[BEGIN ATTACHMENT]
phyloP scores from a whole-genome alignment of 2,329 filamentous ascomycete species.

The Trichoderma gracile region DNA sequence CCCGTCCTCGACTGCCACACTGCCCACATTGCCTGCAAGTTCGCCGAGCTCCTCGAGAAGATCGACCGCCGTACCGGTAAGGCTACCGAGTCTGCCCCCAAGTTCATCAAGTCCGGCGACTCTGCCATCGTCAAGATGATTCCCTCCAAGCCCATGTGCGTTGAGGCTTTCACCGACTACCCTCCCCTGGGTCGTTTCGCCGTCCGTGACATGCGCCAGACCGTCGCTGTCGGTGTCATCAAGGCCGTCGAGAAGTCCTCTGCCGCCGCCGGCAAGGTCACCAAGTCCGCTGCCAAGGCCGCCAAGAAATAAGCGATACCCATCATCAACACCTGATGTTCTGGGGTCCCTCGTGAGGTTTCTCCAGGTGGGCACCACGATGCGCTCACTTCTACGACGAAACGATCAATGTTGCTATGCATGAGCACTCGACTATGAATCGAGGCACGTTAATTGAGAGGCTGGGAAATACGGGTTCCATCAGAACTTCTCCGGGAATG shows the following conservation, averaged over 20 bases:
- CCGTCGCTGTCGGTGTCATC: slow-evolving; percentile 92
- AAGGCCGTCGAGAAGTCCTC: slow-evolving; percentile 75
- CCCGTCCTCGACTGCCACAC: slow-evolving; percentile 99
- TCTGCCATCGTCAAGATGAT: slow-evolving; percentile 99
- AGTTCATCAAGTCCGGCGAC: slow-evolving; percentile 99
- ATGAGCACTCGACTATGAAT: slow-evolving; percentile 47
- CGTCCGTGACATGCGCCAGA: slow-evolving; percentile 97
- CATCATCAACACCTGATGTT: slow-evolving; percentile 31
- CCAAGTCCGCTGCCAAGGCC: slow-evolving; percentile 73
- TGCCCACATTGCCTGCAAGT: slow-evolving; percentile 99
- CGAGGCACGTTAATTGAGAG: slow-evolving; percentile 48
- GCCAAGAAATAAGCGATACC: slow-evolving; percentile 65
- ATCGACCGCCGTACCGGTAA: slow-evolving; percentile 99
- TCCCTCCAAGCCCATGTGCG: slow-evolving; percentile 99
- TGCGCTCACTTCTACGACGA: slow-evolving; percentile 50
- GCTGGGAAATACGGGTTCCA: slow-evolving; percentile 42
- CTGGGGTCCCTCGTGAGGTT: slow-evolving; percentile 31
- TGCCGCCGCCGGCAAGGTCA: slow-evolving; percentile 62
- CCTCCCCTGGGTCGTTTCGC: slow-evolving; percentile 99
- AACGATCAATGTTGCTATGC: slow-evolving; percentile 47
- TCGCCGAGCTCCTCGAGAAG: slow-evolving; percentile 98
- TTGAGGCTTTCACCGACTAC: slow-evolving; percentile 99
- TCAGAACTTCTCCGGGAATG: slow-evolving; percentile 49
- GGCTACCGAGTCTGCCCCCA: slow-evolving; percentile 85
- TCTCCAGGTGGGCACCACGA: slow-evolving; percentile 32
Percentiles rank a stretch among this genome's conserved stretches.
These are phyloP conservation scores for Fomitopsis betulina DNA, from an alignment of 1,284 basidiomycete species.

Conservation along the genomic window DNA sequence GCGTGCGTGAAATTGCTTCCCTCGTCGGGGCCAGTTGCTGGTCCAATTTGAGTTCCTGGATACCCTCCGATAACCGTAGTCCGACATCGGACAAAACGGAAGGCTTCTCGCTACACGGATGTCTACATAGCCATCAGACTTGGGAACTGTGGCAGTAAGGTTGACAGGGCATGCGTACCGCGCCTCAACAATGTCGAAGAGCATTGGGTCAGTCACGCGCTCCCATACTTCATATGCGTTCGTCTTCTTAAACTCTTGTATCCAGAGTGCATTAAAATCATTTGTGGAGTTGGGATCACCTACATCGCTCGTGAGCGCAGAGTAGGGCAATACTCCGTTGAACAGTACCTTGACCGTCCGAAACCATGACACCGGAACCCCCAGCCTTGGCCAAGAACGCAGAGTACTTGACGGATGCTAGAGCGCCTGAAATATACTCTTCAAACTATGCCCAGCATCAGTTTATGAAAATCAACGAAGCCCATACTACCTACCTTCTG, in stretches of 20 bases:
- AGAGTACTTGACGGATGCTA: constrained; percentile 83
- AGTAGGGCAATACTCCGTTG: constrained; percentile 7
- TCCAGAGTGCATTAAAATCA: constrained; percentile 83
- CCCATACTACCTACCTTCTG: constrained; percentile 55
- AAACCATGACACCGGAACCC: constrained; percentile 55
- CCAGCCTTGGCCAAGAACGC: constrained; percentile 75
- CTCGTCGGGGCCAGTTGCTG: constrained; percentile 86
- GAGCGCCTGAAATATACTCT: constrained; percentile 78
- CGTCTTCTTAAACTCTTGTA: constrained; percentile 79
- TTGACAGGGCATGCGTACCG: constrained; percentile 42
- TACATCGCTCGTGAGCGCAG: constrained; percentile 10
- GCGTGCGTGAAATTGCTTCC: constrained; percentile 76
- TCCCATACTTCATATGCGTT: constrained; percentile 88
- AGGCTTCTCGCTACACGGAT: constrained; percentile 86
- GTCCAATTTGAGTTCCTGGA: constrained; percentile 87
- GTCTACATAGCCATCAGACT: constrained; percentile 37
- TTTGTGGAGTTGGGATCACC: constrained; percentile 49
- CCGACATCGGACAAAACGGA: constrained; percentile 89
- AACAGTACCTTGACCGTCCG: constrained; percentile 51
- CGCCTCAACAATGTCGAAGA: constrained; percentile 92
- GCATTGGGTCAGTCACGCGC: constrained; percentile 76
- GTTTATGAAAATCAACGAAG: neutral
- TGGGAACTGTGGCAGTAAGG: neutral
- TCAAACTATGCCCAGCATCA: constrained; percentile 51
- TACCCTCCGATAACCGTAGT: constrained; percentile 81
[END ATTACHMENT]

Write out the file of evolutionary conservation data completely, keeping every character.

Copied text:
phyloP scores from a whole-genome alignment of 2,329 filamentous ascomycete species.

The Trichoderma gracile region DNA sequence CCCGTCCTCGACTGCCACACTGCCCACATTGCCTGCAAGTTCGCCGAGCTCCTCGAGAAGATCGACCGCCGTACCGGTAAGGCTACCGAGTCTGCCCCCAAGTTCATCAAGTCCGGCGACTCTGCCATCGTCAAGATGATTCCCTCCAAGCCCATGTGCGTTGAGGCTTTCACCGACTACCCTCCCCTGGGTCGTTTCGCCGTCCGTGACATGCGCCAGACCGTCGCTGTCGGTGTCATCAAGGCCGTCGAGAAGTCCTCTGCCGCCGCCGGCAAGGTCACCAAGTCCGCTGCCAAGGCCGCCAAGAAATAAGCGATACCCATCATCAACACCTGATGTTCTGGGGTCCCTCGTGAGGTTTCTCCAGGTGGGCACCACGATGCGCTCACTTCTACGACGAAACGATCAATGTTGCTATGCATGAGCACTCGACTATGAATCGAGGCACGTTAATTGAGAGGCTGGGAAATACGGGTTCCATCAGAACTTCTCCGGGAATG shows the following conservation, averaged over 20 bases:
- CCGTCGCTGTCGGTGTCATC: slow-evolving; percentile 92
- AAGGCCGTCGAGAAGTCCTC: slow-evolving; percentile 75
- CCCGTCCTCGACTGCCACAC: slow-evolving; percentile 99
- TCTGCCATCGTCAAGATGAT: slow-evolving; percentile 99
- AGTTCATCAAGTCCGGCGAC: slow-evolving; percentile 99
- ATGAGCACTCGACTATGAAT: slow-evolving; percentile 47
- CGTCCGTGACATGCGCCAGA: slow-evolving; percentile 97
- CATCATCAACACCTGATGTT: slow-evolving; percentile 31
- CCAAGTCCGCTGCCAAGGCC: slow-evolving; percentile 73
- TGCCCACATTGCCTGCAAGT: slow-evolving; percentile 99
- CGAGGCACGTTAATTGAGAG: slow-evolving; percentile 48
- GCCAAGAAATAAGCGATACC: slow-evolving; percentile 65
- ATCGACCGCCGTACCGGTAA: slow-evolving; percentile 99
- TCCCTCCAAGCCCATGTGCG: slow-evolving; percentile 99
- TGCGCTCACTTCTACGACGA: slow-evolving; percentile 50
- GCTGGGAAATACGGGTTCCA: slow-evolving; percentile 42
- CTGGGGTCCCTCGTGAGGTT: slow-evolving; percentile 31
- TGCCGCCGCCGGCAAGGTCA: slow-evolving; percentile 62
- CCTCCCCTGGGTCGTTTCGC: slow-evolving; percentile 99
- AACGATCAATGTTGCTATGC: slow-evolving; percentile 47
- TCGCCGAGCTCCTCGAGAAG: slow-evolving; percentile 98
- TTGAGGCTTTCACCGACTAC: slow-evolving; percentile 99
- TCAGAACTTCTCCGGGAATG: slow-evolving; percentile 49
- GGCTACCGAGTCTGCCCCCA: slow-evolving; percentile 85
- TCTCCAGGTGGGCACCACGA: slow-evolving; percentile 32
Percentiles rank a stretch among this genome's conserved stretches.
These are phyloP conservation scores for Fomitopsis betulina DNA, from an alignment of 1,284 basidiomycete species.

Conservation along the genomic window DNA sequence GCGTGCGTGAAATTGCTTCCCTCGTCGGGGCCAGTTGCTGGTCCAATTTGAGTTCCTGGATACCCTCCGATAACCGTAGTCCGACATCGGACAAAACGGAAGGCTTCTCGCTACACGGATGTCTACATAGCCATCAGACTTGGGAACTGTGGCAGTAAGGTTGACAGGGCATGCGTACCGCGCCTCAACAATGTCGAAGAGCATTGGGTCAGTCACGCGCTCCCATACTTCATATGCGTTCGTCTTCTTAAACTCTTGTATCCAGAGTGCATTAAAATCATTTGTGGAGTTGGGATCACCTACATCGCTCGTGAGCGCAGAGTAGGGCAATACTCCGTTGAACAGTACCTTGACCGTCCGAAACCATGACACCGGAACCCCCAGCCTTGGCCAAGAACGCAGAGTACTTGACGGATGCTAGAGCGCCTGAAATATACTCTTCAAACTATGCCCAGCATCAGTTTATGAAAATCAACGAAGCCCATACTACCTACCTTCTG, in stretches of 20 bases:
- AGAGTACTTGACGGATGCTA: constrained; percentile 83
- AGTAGGGCAATACTCCGTTG: constrained; percentile 7
- TCCAGAGTGCATTAAAATCA: constrained; percentile 83
- CCCATACTACCTACCTTCTG: constrained; percentile 55
- AAACCATGACACCGGAACCC: constrained; percentile 55
- CCAGCCTTGGCCAAGAACGC: constrained; percentile 75
- CTCGTCGGGGCCAGTTGCTG: constrained; percentile 86
- GAGCGCCTGAAATATACTCT: constrained; percentile 78
- CGTCTTCTTAAACTCTTGTA: constrained; percentile 79
- TTGACAGGGCATGCGTACCG: constrained; percentile 42
- TACATCGCTCGTGAGCGCAG: constrained; percentile 10
- GCGTGCGTGAAATTGCTTCC: constrained; percentile 76
- TCCCATACTTCATATGCGTT: constrained; percentile 88
- AGGCTTCTCGCTACACGGAT: constrained; percentile 86
- GTCCAATTTGAGTTCCTGGA: constrained; percentile 87
- GTCTACATAGCCATCAGACT: constrained; percentile 37
- TTTGTGGAGTTGGGATCACC: constrained; percentile 49
- CCGACATCGGACAAAACGGA: constrained; percentile 89
- AACAGTACCTTGACCGTCCG: constrained; percentile 51
- CGCCTCAACAATGTCGAAGA: constrained; percentile 92
- GCATTGGGTCAGTCACGCGC: constrained; percentile 76
- GTTTATGAAAATCAACGAAG: neutral
- TGGGAACTGTGGCAGTAAGG: neutral
- TCAAACTATGCCCAGCATCA: constrained; percentile 51
- TACCCTCCGATAACCGTAGT: constrained; percentile 81